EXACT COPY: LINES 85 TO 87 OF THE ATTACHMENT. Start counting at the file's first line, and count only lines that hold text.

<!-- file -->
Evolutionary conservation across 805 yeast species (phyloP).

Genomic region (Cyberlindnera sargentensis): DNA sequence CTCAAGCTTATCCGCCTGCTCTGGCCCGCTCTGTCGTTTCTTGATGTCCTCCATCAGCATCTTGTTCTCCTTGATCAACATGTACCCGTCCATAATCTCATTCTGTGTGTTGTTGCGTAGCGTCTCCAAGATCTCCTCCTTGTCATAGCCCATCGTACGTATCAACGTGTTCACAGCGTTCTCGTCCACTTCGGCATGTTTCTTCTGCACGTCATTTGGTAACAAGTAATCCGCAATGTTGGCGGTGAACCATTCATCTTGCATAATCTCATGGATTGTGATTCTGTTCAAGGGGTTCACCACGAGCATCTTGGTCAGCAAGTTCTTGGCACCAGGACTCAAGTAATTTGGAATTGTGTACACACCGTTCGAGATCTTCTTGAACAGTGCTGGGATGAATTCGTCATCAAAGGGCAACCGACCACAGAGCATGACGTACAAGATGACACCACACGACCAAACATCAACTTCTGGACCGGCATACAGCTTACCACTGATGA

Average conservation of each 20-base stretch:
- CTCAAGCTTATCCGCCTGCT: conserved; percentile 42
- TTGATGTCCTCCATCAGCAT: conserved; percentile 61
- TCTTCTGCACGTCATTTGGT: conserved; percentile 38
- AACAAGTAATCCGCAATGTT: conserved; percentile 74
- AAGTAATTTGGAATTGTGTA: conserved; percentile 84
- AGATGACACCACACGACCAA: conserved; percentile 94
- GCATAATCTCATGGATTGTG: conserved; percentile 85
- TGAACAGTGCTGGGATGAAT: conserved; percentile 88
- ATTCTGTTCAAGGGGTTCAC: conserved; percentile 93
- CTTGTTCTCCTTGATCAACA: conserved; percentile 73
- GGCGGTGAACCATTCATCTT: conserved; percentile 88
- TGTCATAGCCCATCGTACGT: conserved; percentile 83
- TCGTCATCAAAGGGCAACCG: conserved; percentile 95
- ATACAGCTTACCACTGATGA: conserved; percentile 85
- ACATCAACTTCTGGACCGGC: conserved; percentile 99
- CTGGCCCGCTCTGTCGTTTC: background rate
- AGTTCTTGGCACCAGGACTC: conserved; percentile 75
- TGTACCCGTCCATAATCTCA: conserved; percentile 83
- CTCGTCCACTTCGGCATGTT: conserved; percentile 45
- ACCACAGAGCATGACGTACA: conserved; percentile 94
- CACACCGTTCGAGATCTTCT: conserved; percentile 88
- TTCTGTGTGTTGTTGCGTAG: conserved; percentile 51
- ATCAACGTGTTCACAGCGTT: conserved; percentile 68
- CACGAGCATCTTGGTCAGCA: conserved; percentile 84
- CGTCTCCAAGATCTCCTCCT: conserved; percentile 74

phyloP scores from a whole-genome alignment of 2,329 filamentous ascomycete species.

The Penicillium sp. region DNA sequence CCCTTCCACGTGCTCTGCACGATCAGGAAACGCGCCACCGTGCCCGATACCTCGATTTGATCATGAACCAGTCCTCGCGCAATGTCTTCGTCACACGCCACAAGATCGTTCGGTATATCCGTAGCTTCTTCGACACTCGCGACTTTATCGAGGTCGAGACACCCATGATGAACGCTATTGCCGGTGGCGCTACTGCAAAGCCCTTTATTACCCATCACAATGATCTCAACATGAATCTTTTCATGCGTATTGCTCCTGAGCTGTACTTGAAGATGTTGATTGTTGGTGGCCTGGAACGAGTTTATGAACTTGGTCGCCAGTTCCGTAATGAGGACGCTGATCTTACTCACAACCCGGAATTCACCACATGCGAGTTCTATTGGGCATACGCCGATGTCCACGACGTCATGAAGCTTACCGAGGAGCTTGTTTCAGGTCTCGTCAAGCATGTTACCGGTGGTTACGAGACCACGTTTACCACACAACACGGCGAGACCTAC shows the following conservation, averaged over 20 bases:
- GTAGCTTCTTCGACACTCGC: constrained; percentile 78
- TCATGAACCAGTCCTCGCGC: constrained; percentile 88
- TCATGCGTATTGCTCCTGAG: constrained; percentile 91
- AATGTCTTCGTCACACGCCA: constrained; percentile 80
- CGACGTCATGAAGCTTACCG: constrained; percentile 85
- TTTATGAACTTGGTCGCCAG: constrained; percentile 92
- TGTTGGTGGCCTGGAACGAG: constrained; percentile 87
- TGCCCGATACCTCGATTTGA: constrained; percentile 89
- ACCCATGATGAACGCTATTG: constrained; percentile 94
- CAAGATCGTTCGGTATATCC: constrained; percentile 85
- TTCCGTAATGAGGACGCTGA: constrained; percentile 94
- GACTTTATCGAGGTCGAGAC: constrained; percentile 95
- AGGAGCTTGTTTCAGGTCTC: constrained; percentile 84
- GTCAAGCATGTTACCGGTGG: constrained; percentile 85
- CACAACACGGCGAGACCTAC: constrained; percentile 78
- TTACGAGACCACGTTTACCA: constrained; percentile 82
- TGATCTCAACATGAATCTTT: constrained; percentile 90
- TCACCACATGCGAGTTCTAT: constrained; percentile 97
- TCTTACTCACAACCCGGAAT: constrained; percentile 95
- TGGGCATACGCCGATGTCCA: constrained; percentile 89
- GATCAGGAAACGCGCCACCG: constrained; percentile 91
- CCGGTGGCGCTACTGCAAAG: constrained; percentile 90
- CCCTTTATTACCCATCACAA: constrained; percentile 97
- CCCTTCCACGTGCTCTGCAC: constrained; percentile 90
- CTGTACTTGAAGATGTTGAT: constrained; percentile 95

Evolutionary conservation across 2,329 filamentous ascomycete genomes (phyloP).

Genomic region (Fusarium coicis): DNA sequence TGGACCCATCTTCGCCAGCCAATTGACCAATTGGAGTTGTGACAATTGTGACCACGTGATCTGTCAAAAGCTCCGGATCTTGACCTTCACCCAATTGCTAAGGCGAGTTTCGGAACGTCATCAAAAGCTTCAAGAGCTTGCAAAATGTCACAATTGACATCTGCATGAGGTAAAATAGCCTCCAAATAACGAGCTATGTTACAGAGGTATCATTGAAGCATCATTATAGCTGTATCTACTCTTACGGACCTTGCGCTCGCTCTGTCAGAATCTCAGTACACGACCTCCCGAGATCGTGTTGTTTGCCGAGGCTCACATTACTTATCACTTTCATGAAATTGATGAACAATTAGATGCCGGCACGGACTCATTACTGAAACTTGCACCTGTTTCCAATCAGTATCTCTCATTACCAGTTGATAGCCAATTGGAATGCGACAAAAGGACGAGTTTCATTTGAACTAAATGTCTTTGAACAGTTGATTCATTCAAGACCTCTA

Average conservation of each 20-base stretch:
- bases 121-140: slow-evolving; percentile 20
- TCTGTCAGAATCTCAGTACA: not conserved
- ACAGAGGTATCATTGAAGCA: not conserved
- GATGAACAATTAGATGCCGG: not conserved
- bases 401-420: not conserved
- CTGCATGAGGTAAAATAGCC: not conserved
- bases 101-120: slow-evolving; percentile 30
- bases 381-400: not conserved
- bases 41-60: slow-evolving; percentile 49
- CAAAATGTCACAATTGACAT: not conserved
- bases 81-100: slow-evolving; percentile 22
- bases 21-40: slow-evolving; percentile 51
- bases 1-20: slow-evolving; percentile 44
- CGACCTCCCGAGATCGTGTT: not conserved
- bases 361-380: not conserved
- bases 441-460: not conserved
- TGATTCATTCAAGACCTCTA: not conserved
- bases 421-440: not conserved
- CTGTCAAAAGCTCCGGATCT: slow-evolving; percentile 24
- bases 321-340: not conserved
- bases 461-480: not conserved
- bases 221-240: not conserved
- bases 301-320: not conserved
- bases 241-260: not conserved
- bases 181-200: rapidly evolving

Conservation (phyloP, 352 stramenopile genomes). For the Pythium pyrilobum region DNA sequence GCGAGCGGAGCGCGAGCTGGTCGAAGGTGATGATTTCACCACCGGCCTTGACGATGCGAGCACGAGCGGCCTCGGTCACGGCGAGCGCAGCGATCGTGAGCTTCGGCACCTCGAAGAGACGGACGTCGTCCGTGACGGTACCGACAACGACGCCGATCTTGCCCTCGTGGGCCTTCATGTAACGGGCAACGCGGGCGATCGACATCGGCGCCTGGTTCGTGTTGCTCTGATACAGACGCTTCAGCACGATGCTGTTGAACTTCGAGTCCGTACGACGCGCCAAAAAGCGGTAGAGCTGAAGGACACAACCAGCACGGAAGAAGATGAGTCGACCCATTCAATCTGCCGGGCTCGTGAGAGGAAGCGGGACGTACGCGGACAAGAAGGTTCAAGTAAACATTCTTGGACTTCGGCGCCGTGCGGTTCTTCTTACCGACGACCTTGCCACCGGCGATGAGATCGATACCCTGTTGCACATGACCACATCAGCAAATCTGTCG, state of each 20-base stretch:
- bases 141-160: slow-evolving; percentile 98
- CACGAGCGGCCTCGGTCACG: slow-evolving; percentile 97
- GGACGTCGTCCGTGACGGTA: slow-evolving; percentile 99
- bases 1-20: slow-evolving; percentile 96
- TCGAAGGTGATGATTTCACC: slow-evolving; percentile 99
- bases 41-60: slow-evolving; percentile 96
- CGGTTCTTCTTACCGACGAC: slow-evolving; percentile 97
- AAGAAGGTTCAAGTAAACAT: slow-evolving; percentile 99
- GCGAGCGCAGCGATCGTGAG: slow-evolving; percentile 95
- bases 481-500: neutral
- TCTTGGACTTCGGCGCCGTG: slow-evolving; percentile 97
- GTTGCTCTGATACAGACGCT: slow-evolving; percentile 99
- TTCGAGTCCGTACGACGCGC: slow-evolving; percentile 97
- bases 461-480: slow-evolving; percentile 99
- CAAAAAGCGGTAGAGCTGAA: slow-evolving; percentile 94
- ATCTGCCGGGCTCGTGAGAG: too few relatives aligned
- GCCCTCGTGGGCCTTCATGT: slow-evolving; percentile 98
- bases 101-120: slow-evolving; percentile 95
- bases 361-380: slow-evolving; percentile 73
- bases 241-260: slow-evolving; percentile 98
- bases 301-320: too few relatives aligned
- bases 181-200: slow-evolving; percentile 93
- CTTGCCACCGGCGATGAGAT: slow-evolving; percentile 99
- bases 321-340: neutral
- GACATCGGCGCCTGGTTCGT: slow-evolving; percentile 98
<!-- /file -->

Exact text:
- bases 141-160: slow-evolving; percentile 98
- CACGAGCGGCCTCGGTCACG: slow-evolving; percentile 97
- GGACGTCGTCCGTGACGGTA: slow-evolving; percentile 99